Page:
Applied Microbiology and Biotechnology

, Volume 73, Issue 6, pp 1452–1462 | Cite as

Biodegradation of methyl parathion and p-nitrophenol: evidence for the presence of a p-nitrophenol 2-hydroxylase in a Gram-negative Serratia sp. strain DS001

  • Suresh B. Pakala
  • Purushotham Gorla
  • Aleem Basha Pinjari
  • Ravi Kumar Krovidi
  • Rajasekhar Baru
  • Mahesh Yanamandra
  • Mike Merrick
  • Dayananda Siddavattam
Environmental Biotechnology


A soil bacterium capable of utilizing methyl parathion as sole carbon and energy source was isolated by selective enrichment on minimal medium containing methyl parathion. The strain was identified as belonging to the genus Serratia based on a phylogram constructed using the complete sequence of the 16S rRNA. Serratia sp. strain DS001 utilized methyl parathion, p-nitrophenol, 4-nitrocatechol, and 1,2,4-benzenetriol as sole carbon and energy sources but could not grow using hydroquinone as a source of carbon. p-Nitrophenol and dimethylthiophosphoric acid were found to be the major degradation products of methyl parathion. Growth on p-nitrophenol led to release of stoichiometric amounts of nitrite and to the formation of 4-nitrocatechol and benzenetriol. When these catabolic intermediates of p-nitrophenol were added to resting cells of Serratia sp. strain DS001 oxygen consumption was detected whereas no oxygen consumption was apparent when hydroquinone was added to the resting cells suggesting that it is not part of the p-nitrophenol degradation pathway. Key enzymes involved in degradation of methyl parathion and in conversion of p-nitrophenol to 4-nitrocatechol, namely parathion hydrolase and p-nitrophenol hydroxylase component “A” were detected in the proteomes of the methyl parathion and p-nitrophenol grown cultures, respectively. These studies report for the first time the existence of a p-nitrophenol hydroxylase component “A”, typically found in Gram-positive bacteria, in a Gram-negative strain of the genus Serratia.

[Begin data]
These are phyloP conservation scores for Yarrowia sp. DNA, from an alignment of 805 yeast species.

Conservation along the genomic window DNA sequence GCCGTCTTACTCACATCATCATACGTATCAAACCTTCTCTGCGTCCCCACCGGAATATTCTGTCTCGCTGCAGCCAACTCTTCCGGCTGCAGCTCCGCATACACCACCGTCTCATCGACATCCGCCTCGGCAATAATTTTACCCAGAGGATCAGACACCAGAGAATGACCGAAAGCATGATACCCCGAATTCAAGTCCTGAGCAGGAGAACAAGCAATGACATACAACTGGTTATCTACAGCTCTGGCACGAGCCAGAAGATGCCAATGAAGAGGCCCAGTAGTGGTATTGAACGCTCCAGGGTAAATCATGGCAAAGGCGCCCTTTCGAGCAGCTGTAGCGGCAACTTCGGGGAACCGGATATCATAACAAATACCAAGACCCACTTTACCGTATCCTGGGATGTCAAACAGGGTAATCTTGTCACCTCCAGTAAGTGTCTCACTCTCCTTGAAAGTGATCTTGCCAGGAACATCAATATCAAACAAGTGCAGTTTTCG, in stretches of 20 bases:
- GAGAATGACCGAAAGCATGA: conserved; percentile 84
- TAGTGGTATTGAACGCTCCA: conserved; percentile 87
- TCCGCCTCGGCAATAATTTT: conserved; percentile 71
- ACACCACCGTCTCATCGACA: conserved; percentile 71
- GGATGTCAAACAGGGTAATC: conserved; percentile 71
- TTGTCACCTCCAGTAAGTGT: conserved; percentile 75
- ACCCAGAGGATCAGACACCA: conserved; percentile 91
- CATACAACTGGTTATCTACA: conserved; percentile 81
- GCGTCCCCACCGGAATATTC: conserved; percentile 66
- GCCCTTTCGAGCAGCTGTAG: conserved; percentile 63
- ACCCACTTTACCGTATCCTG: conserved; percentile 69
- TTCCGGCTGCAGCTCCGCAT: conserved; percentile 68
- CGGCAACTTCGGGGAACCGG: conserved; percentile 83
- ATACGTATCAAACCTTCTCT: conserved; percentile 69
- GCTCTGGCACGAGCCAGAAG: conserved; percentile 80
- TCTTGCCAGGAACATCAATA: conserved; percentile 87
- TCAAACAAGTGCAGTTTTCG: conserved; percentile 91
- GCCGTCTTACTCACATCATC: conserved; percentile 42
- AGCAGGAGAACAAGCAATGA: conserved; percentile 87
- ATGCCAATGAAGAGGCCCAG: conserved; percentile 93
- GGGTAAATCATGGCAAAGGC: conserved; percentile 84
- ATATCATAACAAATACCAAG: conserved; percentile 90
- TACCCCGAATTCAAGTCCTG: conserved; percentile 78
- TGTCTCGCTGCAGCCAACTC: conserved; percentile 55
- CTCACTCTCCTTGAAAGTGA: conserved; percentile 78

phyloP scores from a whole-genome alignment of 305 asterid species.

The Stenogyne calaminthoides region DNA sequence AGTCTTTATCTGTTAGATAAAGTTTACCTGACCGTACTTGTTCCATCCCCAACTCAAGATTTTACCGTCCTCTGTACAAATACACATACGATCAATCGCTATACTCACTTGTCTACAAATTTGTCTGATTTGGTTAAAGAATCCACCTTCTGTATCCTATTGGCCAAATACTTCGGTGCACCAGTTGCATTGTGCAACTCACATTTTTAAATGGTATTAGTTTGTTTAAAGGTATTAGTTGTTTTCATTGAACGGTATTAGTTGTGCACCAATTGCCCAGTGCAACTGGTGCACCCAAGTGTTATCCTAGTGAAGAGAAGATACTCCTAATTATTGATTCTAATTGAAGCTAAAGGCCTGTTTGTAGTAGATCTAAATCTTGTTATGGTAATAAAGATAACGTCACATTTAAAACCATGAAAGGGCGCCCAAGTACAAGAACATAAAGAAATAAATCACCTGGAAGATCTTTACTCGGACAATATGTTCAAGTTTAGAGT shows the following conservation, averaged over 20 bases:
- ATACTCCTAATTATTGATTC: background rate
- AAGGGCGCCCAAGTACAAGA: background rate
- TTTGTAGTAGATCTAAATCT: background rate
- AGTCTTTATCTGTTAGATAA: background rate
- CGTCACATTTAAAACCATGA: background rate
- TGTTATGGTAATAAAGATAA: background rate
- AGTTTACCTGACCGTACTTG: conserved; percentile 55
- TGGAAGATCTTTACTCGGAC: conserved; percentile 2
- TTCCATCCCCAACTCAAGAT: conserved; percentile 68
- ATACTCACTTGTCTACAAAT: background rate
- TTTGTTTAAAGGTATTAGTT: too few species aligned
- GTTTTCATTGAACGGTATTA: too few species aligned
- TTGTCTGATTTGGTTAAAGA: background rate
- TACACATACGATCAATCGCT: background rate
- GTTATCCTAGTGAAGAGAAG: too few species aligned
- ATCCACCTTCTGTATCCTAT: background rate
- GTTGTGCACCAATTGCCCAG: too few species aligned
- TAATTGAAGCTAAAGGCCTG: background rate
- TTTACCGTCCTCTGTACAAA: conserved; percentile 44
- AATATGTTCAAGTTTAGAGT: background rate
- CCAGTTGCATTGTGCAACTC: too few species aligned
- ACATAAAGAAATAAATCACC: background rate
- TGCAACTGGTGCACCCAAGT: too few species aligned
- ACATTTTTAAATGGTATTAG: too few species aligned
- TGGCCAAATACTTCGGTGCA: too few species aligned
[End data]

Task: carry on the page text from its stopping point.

Parathion hydrolase p-Nitrophenol hydroxylase component A Serratia sp Biodegradation Catabolomics 



We thank Dr. Reddanna for providing GCMS facility and the University Grants Commission, New Delhi and the Department of Science and Technology, New Delhi for providing financial support to carry out the research work. ABP is a recipient of Junior Research Fellowship from UGC, New Delhi. DS is also a recipient of financial support from Institute of Life Sciences. MM is supported by the Biotechnology and Biological Sciences Research Council, UK.

Supplementary material

253_2006_595_MOESM1_ESM.doc (48 kb)
Fig. 1Mass spectrum identifying p-nitrophenol, a degradation product of methyl parathion (DOC 48 640 KB)
253_2006_595_MOESM2_ESM.doc (42 kb)
Fig. 2Mass spectrum identifying dimethyl thiophosphoric acid, a degradation product of methyl parathion (DOC 43 520 KB)
253_2006_595_MOESM3_ESM.doc (60 kb)
Fig. 3Mass spectrum identifying 4-nitrocatechol, a key intermediate in degradation of PNP (DOC 60 928 KB)
253_2006_595_MOESM4_ESM.doc (95 kb)
Fig. 4Mass spectrum identifying 1,2,4-benzenetriol, a key intermediate in degradation of PNP (DOC 97 280 KB)
253_2006_595_MOESM5_ESM.doc (862 kb)
Fig. 52D analysis of the proteome of Serratia sp. strain DS001 cells grown in a glucose, b methylparathion, and cp-nitrophenol (DOC 882 688 KB)


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Copyright information

© Springer-Verlag 2006

Authors and Affiliations

  • Suresh B. Pakala
    • 1
  • Purushotham Gorla
    • 1
  • Aleem Basha Pinjari
    • 1
  • Ravi Kumar Krovidi
    • 2
  • Rajasekhar Baru
    • 2
  • Mahesh Yanamandra
    • 2
  • Mike Merrick
    • 3
  • Dayananda Siddavattam
    • 1
  1. 1.Department of Animal SciencesUniversity of HyderabadHyderabadIndia
  2. 2.Discovery Research, Dr. Reddy’s Laboratories Ltd.HyderabadIndia
  3. 3.Department of Molecular MicrobiologyJohn Innes CentreNorwichUK

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